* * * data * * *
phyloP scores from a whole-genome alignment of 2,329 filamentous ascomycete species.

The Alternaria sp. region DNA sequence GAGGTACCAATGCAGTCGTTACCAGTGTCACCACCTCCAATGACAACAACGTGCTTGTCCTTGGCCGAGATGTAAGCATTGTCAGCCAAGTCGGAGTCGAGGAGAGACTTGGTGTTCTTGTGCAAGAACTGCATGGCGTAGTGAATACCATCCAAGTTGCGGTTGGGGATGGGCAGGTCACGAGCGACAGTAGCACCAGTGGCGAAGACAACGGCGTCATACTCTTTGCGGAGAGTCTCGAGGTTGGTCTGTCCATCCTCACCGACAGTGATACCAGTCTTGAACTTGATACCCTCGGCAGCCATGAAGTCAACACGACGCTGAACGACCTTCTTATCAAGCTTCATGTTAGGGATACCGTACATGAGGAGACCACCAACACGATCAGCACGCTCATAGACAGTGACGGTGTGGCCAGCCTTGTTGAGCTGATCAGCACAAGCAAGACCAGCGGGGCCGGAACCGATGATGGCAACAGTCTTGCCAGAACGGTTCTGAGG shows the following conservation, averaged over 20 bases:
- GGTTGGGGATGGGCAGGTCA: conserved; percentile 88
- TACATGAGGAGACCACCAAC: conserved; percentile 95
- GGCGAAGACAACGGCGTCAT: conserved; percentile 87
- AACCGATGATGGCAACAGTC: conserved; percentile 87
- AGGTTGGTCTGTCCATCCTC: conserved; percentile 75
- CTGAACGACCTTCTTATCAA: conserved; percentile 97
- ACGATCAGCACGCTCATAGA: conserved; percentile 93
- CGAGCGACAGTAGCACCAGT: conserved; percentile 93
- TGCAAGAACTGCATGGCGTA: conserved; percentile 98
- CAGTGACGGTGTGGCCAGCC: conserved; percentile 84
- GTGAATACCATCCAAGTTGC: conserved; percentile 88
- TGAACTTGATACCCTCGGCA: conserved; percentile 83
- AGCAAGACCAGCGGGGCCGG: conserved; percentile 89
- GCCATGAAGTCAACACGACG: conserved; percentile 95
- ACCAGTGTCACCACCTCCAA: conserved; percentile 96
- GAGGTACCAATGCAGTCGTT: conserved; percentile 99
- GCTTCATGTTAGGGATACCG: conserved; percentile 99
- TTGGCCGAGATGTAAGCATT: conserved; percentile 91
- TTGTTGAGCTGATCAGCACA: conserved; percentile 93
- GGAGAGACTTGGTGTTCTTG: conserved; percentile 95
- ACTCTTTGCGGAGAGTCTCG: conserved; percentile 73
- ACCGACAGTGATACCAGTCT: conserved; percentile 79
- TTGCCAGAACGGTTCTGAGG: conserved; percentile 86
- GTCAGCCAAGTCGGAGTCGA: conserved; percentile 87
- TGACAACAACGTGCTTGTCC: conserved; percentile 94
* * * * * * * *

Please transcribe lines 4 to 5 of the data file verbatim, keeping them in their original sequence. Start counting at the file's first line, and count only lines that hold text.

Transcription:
- TACATGAGGAGACCACCAAC: conserved; percentile 95
- GGCGAAGACAACGGCGTCAT: conserved; percentile 87